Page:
Downloading Win9x is (mostly) irrelevant, esp. due to licensing nonsense. But yes, DOSEMU supports LFNs. Still, it has some bugs. (DOSEMU2 [Linux only] is the modern version, but even it's unfinalized and somewhat buggy, for now. (I don't think it likes FPC!) It's very complicated! Only a handful of people in the world can hack on it, and that's not me!) On 32-bit Linux, it uses V86 mode. On x64 Linux, it uses several techniques (even VT-X nowadays). So 32-bit DJGPP stuff is normally fine and full speed, even atop x64, even without VT-X. It's only the slow, 16-bit (emulated) stuff that is annoying (again, only atop x64, but I haven't successfully tried with VT-X yet). Normally I prefer VBox, but that doesn't really support LFNs as well. (DOSLFN is slow, and some things still don't work. Most people who need LFNs, e.g. DJGPP, rely too heavily on old NTVDM, which is a shame.)

Yeah, so nothing's perfect. We should keep trying to improve anyways.
rugxulo
Posts: 216
Joined: Jun 30, 2006 5:31
Location: Usono (aka, USA)
Contact:

Re: Why do you still program for DOS?

Postby rugxulo » Apr 04, 2019 17:34

rugxulo wrote:The FreeDOS book was literally a labor of love, too. But that was back in 1996, when DOS was more popular. It's strange how what was once lauded is now shunned. I know I'm naive, but why does everything have to break? (You're right, HLLs are more "long-lasting" than assembly.)


I never even bought that book until Pat died. I still haven't read it. I'm no kernel hacker, nor are most people. Linus himself says userland is "easy", but that's relative. It's still quite a pain, and most people don't even care to try to help.

Ironically, part of the big deal with FreeDOS (aka, DOS-C) was that it was written in C and (initially) portable. (And "free/libre" and binary compatible, of course.) Okay, DOS-NT (or whatever it was called) was the portable predecessor. A lot of portability had to be sacrificed, allegedly, just to make it more compatible with the full MS-DOS. I'm sure you could do "partial" compatibility portably (or maybe almost all, like DOSBox, which would be slow and a lot of work), but I think it was easier for them to not do that. In fact, choosing a kernel written in C was "easier" for the devs than choosing one written in assembly (e.g. RxDOS).

But a lot of OSes are mostly written in C (e.g. Linux or FreeBSD), so what's the problem? Most modern C compilers don't support 16-bit. Granted, you'd think that could be worked around, but it wasn't. The big breakthrough came with OpenWatcom (2003), which is OSI certified (Sybase v1, but everyone else, e.g. FSF, hates it, ironically). "Good enough" ... but not fully. So it wasn't until recently that anyone even attempted to get 16-bit support in GCC (IA-16 ELF) and port the kernel and shell to it (still unfinished). (There's video of the Mentor Graphics dude at GNU Cauldron 2017. There's also FOSDEM 2018 video of other DOSEMU dude.) FreeDOS 1.3 RC1 is from late January 2019, but work has slowed. N.B. Even ReactOS has (incomplete) NTVDM since 2014 or such.

Would a DOS kernel in assembly be horrible to maintain and read? Not necessarily. Did it save a lot of effort being written in C? Not necessarily. I'm not complaining, just lamenting the difficulty in trying to do all things for all people. Sometimes I think people are too short-sighted or stubborn to understand their own weaknesses. Things should definitely be simpler (to build, maintain, use), but it takes a literal genius to find a simple solution that works in all use cases!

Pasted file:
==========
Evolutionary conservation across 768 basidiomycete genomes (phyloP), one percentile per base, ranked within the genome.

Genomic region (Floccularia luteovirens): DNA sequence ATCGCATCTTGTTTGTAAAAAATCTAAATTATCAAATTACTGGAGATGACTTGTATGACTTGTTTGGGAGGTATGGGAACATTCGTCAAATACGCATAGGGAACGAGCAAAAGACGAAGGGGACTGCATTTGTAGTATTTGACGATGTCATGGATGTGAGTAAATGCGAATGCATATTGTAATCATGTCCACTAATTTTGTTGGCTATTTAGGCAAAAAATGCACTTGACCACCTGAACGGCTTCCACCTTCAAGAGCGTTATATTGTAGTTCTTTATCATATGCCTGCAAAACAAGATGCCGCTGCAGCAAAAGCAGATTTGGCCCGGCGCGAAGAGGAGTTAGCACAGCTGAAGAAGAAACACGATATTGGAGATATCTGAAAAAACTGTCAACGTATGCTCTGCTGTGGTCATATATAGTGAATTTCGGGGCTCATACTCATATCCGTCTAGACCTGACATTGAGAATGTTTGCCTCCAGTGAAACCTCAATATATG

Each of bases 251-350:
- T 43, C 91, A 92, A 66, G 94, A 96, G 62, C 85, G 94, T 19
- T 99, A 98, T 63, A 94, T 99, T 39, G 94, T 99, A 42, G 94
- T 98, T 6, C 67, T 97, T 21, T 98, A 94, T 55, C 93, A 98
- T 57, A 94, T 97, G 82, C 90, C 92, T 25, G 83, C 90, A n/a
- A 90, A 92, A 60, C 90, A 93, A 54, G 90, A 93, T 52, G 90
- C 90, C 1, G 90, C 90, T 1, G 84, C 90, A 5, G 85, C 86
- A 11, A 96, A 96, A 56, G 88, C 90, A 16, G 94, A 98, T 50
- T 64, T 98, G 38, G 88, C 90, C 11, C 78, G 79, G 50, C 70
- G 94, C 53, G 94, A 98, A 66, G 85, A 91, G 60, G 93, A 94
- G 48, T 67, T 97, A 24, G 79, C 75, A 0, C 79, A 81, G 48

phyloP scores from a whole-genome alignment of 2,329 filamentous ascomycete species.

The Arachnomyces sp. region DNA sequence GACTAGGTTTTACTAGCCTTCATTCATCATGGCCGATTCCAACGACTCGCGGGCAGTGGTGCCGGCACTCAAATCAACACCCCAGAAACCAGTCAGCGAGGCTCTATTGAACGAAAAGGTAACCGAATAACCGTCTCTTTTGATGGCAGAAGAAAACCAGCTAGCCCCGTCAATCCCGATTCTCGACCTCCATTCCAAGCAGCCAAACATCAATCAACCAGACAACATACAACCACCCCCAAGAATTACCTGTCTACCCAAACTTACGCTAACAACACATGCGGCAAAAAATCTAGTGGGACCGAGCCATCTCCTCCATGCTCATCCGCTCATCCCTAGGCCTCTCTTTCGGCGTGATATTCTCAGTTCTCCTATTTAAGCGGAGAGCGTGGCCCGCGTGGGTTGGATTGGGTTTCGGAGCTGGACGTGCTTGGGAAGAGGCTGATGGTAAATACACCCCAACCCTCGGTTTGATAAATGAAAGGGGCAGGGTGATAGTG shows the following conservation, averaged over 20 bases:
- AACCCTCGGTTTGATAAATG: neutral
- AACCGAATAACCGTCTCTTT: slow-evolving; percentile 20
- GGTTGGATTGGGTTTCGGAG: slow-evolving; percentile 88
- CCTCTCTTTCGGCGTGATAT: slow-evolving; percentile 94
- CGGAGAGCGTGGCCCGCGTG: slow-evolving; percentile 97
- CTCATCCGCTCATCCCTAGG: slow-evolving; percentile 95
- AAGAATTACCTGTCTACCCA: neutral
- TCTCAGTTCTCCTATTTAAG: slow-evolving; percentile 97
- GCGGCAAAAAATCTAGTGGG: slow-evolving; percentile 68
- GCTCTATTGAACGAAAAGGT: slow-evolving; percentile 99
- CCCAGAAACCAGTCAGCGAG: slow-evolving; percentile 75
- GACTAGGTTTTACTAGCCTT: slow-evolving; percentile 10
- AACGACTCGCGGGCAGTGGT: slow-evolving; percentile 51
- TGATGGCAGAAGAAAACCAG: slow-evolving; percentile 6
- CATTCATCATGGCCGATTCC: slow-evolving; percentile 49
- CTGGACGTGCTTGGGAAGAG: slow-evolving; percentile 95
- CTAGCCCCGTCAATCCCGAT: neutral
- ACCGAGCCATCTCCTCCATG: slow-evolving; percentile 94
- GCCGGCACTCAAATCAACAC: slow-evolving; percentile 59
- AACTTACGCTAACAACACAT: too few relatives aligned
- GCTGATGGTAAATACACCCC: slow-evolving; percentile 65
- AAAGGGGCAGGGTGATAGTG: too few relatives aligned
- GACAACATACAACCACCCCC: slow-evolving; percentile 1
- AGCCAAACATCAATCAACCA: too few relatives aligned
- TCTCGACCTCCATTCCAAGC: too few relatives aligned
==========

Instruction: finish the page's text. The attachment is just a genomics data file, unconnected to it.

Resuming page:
I'm no genius, but this part was obvious (to me). Just FYI. But I don't expect any miracles. Still, DOS can be useful in the right circumstances (DJGPP/GCC, FPC, FBC, OpenWatcom, NASM, FASM, sed, AWK, REXX, etc).
Last edited by rugxulo on Apr 04, 2019 17:37, edited 1 time in total.
marcov
Posts: 2748
Joined: Jun 16, 2005 9:45
Location: Eindhoven, NL
Contact:

Re: Why do you still program for DOS?

Postby marcov » Apr 04, 2019 17:35

rugxulo wrote:vi vi vi ... the number of the ... j/k. IIRC, "Using a free/libre vi clone isn't a sin but rather a penance." Also, "Emacs is hard on the hand, but vi is hard on the brain!" (GNU Emacs used to support vi emulation, too. VILE is actually a heavily-modified MicroEmacs.)


Emacs is a fun OS! Pity that the editor sucks so much :)

JOE never had good DOS ports. There were two (ancient!) ones, but I never used them much. The only "modern" JOE port I'm aware of is JUPP (2.x for DOS, 3.x for *nix), but I haven't used that much either.


I didn't use any Unix editors on Dos period. Back in the day mostly qedit or just edit.

You were recommended to defrag first (or last?) and hope that XP wouldn't have a problem with the resized NTFS. It's not Linux's fault that NTFS was undocumented and proprietary
[/quote]

https://www.amazon.com/Inside-Windows-N ... 155615660X

I had that book in 2001.
Gablea
Posts: 1049
Joined: Apr 06, 2010 0:05
Location: Northampton, United Kingdom
Contact:

Re: Why do you still program for DOS?

Postby Gablea » Apr 11, 2019 14:12

I try to use DOS in my commercial projects but Im starting to hit a brick wall when it comes to database support, I wish someone who is a lot smarter then me could port the MySQL library to dos.

The commercial projects I do are epos systems and I find dos is ideal for this as being a single user single app (sort of) operating system it can run the PoS application fully and at full speed.

I’m just struggling with keeping the date and time correct onscreen (as sometimes a function does not update the screen)

Return to “DOS”

Who is online

Users browsing this forum: No registered users and 0 guests